The tribunal has already heard that Sgt McCabe’s “impeccable authority” for this claim is John Barrett, the head of HR at An Garda Síochána. Sgt McCabe told the tribunal that Mr Barrett told Sgt McCabe and his wife Lorraine during a visit to their home.
But Mr Barrett, the tribunal has heard, says this conversation did not take place.
Michael McDowell SC, for Sgt McCabe, told the tribunal last Friday that Sgt McCabe would not be withdrawing the allegation. He said:
“Sergeant McCabe isn’t in a position to withdraw anything; he has faithfully reported to the Tribunal what he was told by Mr Barrett and it’s up to this Tribunal to ascertain whether his account of what Mr Barrett told him is correct or whether it’s not, but he is not withdrawing his testimony as to what he was told by Mr Barrett.”
Mr Barrett will resume giving evidence on this on Thursday.
Mr Reynolds, who told the tribunal he would have risen “through the ranks” with Ms O’Sullivan, said he only became aware of Sgt McCabe in 2013 due to the penalty point controversies that arose that year.
In December 2012, People Before Profit TD Joan Collins named Irish Independentjournalist Paul Williams as having had points quashed while, in April 2013, Gemma O’Doherty, in the Irish Independent, reported that points pertaining to the then Garda Commissioner Martin Callinan had been quashed.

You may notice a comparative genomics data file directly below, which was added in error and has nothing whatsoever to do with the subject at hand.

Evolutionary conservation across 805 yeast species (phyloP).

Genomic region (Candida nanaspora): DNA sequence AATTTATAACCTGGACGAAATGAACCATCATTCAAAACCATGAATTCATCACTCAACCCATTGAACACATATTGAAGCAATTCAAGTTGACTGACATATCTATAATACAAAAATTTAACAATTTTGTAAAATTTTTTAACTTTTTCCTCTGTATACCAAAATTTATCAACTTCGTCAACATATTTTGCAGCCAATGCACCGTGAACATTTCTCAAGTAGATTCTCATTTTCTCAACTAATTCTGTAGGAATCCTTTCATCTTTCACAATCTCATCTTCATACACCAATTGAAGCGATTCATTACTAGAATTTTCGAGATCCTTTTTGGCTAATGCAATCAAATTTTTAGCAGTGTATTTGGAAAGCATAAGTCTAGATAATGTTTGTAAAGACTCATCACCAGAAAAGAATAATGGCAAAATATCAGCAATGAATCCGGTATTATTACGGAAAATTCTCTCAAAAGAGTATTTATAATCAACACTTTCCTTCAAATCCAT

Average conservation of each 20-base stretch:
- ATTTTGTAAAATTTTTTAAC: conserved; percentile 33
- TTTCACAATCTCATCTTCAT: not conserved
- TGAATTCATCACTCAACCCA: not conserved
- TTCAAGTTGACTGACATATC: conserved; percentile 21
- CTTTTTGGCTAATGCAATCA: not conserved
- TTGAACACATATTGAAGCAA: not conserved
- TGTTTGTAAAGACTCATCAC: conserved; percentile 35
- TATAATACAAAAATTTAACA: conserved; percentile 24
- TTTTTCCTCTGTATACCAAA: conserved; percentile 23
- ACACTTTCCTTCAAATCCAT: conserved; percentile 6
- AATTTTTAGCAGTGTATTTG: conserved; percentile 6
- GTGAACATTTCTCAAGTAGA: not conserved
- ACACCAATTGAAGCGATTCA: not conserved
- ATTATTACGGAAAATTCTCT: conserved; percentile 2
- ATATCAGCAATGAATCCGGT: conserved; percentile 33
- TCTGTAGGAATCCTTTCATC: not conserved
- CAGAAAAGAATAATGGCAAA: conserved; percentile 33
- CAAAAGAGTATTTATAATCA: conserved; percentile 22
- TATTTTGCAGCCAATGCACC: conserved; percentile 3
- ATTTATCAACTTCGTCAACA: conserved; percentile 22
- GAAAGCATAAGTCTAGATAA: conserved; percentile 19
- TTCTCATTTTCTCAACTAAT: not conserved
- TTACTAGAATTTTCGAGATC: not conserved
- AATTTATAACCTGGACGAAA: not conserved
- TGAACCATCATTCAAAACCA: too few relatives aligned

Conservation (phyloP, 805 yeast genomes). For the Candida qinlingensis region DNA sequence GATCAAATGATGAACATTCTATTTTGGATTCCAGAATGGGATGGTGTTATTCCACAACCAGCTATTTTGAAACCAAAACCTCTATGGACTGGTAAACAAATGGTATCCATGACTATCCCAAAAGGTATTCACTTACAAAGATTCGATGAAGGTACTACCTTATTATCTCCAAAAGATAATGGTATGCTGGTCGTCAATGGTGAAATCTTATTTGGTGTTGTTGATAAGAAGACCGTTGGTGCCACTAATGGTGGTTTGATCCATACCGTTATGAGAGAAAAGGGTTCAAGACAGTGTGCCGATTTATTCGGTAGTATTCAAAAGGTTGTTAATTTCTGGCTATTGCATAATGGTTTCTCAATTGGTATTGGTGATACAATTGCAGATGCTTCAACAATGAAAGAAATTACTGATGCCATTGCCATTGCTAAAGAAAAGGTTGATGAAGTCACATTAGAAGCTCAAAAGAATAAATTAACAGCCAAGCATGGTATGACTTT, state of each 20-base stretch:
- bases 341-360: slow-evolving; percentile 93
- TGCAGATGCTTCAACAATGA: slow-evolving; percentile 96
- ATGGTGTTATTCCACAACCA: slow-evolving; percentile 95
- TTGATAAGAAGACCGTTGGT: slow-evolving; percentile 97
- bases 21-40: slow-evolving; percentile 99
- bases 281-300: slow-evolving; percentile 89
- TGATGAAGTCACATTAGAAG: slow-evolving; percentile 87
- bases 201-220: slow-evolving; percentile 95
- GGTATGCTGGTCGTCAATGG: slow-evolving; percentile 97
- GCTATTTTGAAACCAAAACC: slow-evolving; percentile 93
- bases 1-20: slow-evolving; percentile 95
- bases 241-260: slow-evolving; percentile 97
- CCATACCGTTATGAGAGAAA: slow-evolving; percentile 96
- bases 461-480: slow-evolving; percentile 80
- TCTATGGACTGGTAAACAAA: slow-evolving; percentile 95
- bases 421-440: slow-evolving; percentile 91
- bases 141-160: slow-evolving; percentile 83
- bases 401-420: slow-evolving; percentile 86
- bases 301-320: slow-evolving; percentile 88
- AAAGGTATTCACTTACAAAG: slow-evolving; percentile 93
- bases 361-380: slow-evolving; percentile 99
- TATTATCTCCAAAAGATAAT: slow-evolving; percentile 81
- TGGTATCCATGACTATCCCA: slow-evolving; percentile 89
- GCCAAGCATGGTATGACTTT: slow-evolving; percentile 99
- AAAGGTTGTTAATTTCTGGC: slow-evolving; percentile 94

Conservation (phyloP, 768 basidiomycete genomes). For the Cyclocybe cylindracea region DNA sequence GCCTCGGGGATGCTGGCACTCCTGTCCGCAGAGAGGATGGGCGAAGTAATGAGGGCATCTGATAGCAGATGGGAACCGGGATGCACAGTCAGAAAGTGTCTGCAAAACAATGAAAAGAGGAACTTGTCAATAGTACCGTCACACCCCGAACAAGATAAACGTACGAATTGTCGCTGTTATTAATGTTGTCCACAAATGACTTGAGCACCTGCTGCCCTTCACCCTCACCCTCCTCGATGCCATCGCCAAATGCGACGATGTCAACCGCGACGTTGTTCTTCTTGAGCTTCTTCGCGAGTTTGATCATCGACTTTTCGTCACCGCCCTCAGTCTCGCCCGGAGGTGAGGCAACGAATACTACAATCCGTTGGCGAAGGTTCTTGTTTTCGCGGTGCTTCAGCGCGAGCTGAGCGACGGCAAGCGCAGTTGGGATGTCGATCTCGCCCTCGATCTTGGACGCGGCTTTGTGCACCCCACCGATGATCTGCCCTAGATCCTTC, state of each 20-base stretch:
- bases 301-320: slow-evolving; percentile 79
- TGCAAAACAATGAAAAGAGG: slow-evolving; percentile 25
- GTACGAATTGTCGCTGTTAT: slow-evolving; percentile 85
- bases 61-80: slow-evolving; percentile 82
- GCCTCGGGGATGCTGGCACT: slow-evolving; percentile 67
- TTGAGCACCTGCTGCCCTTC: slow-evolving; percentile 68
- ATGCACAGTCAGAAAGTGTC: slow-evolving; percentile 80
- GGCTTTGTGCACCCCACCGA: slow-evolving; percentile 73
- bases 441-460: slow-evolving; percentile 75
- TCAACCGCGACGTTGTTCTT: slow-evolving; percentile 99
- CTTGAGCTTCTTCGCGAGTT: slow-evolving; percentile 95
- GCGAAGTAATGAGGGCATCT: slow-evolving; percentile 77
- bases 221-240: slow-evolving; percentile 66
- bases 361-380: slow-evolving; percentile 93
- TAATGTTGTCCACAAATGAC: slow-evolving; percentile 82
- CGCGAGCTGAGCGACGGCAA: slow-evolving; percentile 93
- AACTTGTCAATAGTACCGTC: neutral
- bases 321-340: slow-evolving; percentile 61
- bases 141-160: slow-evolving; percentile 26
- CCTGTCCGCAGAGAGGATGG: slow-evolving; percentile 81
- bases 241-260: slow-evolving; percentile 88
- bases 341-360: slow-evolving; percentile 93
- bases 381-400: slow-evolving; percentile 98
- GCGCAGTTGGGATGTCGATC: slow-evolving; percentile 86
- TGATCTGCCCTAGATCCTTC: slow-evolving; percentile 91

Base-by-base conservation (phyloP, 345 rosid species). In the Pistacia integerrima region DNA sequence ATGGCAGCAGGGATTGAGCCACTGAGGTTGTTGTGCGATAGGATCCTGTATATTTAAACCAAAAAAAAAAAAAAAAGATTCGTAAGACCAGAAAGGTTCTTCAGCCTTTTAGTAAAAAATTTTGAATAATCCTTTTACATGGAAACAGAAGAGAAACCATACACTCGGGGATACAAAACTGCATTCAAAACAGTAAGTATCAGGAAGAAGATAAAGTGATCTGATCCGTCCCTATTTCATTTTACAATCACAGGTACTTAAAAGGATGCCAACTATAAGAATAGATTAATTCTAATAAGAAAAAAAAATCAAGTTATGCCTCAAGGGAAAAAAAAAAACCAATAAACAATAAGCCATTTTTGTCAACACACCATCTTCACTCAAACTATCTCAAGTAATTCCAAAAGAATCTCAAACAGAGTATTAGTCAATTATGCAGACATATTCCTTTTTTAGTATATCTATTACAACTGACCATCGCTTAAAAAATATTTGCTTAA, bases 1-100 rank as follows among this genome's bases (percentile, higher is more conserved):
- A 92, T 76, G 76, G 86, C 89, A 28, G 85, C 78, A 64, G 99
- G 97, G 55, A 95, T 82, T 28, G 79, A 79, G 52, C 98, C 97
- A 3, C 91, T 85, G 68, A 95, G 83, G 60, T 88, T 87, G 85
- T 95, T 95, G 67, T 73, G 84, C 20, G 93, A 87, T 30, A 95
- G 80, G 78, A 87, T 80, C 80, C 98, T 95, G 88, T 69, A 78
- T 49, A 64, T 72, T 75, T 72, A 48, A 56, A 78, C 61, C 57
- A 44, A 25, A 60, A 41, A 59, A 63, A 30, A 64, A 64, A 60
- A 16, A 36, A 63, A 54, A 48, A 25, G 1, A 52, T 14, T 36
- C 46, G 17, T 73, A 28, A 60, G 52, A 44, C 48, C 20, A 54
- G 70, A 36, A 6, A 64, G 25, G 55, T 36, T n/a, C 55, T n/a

[The tribunal has repeatedly heard Sgt McCabe wasn’t the source of Ms O’Doherty’s story].
Mr Reynolds said, also in 2013 and in the context of the penalty points controversies, he became aware of a child sex abuse allegation which had been made in the past about Sgt McCabe.
Similar to other journalists – such as Conor Lally, of The Irish Times, Michael O’Toole, of the Irish Daily Star, and John Mooney, of The Sunday Times – Mr Reynolds said the matter never concerned him because of his knowledge of the DPP’s directions in relation to it.
“I think I first heard that there had been an allegation some time around 2013, but I heard it all together, if you know what I mean, I heard there had been an allegation but that there was nothing to do it, and then I heard four facts in relation to it: I heard the fact that there was an allegation, I heard the fact that there was an investigation, I heard the fact that a file had been sent to the DPP and I heard the fact that there was no prosecution. And that’s it…once I heard that the DPP had decided there was no prosecution, it was… as far as I was concerned, it was nothing to do with me as a reporter.”
In his statement to the tribunal, Mr Reynolds said: “I do know that the allegation was circulating for a time in media, Garda and political circles.”
He also told the tribunal:
“I knew politicians knew about it, I knew journalists knew about it, I knew Gardaí knew about it, but I also knew myself about it and I knew there was nothing in it.”
Mr Reynolds was asked if he ever thought that when he heard about the allegation, did he feel it was being linked to Sgt McCabe’s motivation for making complaints about poor policing in Cavan/Monaghan.
Mr Reynolds was categorical that this wasn’t the case.
“No, I’ve never heard that, and that didn’t make sense to me…Because he was exonerated.”